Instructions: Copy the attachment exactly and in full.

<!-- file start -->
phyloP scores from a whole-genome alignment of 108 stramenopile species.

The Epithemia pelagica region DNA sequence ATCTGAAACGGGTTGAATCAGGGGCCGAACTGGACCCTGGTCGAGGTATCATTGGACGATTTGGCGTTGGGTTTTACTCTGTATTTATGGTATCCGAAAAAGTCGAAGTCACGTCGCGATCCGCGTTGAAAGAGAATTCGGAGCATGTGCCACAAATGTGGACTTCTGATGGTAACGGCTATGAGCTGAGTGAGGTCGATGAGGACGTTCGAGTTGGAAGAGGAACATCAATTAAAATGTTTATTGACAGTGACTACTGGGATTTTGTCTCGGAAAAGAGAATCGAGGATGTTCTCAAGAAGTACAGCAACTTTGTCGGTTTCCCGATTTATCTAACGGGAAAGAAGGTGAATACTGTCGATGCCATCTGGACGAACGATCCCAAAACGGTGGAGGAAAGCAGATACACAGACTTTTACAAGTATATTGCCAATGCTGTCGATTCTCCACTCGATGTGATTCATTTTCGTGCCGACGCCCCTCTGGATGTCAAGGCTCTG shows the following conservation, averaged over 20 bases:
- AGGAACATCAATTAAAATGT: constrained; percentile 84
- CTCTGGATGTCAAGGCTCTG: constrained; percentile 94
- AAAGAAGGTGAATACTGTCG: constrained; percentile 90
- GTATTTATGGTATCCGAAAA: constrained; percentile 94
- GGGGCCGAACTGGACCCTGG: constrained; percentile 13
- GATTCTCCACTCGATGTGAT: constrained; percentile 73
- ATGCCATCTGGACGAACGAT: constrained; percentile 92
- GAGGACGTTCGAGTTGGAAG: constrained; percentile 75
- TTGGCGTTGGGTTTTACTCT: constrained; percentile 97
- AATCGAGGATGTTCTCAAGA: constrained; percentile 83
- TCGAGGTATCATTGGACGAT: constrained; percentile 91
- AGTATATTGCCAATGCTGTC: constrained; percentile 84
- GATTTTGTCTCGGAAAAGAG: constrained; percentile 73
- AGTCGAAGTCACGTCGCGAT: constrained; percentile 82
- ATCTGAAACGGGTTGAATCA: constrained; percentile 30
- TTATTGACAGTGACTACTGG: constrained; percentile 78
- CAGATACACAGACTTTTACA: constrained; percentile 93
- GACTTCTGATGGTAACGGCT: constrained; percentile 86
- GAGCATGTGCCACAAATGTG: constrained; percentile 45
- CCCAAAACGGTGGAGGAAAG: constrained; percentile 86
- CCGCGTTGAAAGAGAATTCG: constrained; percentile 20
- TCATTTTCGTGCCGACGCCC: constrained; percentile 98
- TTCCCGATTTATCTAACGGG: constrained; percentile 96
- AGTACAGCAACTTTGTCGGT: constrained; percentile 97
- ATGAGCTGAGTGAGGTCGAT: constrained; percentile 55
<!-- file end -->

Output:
phyloP scores from a whole-genome alignment of 108 stramenopile species.

The Epithemia pelagica region DNA sequence ATCTGAAACGGGTTGAATCAGGGGCCGAACTGGACCCTGGTCGAGGTATCATTGGACGATTTGGCGTTGGGTTTTACTCTGTATTTATGGTATCCGAAAAAGTCGAAGTCACGTCGCGATCCGCGTTGAAAGAGAATTCGGAGCATGTGCCACAAATGTGGACTTCTGATGGTAACGGCTATGAGCTGAGTGAGGTCGATGAGGACGTTCGAGTTGGAAGAGGAACATCAATTAAAATGTTTATTGACAGTGACTACTGGGATTTTGTCTCGGAAAAGAGAATCGAGGATGTTCTCAAGAAGTACAGCAACTTTGTCGGTTTCCCGATTTATCTAACGGGAAAGAAGGTGAATACTGTCGATGCCATCTGGACGAACGATCCCAAAACGGTGGAGGAAAGCAGATACACAGACTTTTACAAGTATATTGCCAATGCTGTCGATTCTCCACTCGATGTGATTCATTTTCGTGCCGACGCCCCTCTGGATGTCAAGGCTCTG shows the following conservation, averaged over 20 bases:
- AGGAACATCAATTAAAATGT: constrained; percentile 84
- CTCTGGATGTCAAGGCTCTG: constrained; percentile 94
- AAAGAAGGTGAATACTGTCG: constrained; percentile 90
- GTATTTATGGTATCCGAAAA: constrained; percentile 94
- GGGGCCGAACTGGACCCTGG: constrained; percentile 13
- GATTCTCCACTCGATGTGAT: constrained; percentile 73
- ATGCCATCTGGACGAACGAT: constrained; percentile 92
- GAGGACGTTCGAGTTGGAAG: constrained; percentile 75
- TTGGCGTTGGGTTTTACTCT: constrained; percentile 97
- AATCGAGGATGTTCTCAAGA: constrained; percentile 83
- TCGAGGTATCATTGGACGAT: constrained; percentile 91
- AGTATATTGCCAATGCTGTC: constrained; percentile 84
- GATTTTGTCTCGGAAAAGAG: constrained; percentile 73
- AGTCGAAGTCACGTCGCGAT: constrained; percentile 82
- ATCTGAAACGGGTTGAATCA: constrained; percentile 30
- TTATTGACAGTGACTACTGG: constrained; percentile 78
- CAGATACACAGACTTTTACA: constrained; percentile 93
- GACTTCTGATGGTAACGGCT: constrained; percentile 86
- GAGCATGTGCCACAAATGTG: constrained; percentile 45
- CCCAAAACGGTGGAGGAAAG: constrained; percentile 86
- CCGCGTTGAAAGAGAATTCG: constrained; percentile 20
- TCATTTTCGTGCCGACGCCC: constrained; percentile 98
- TTCCCGATTTATCTAACGGG: constrained; percentile 96
- AGTACAGCAACTTTGTCGGT: constrained; percentile 97
- ATGAGCTGAGTGAGGTCGAT: constrained; percentile 55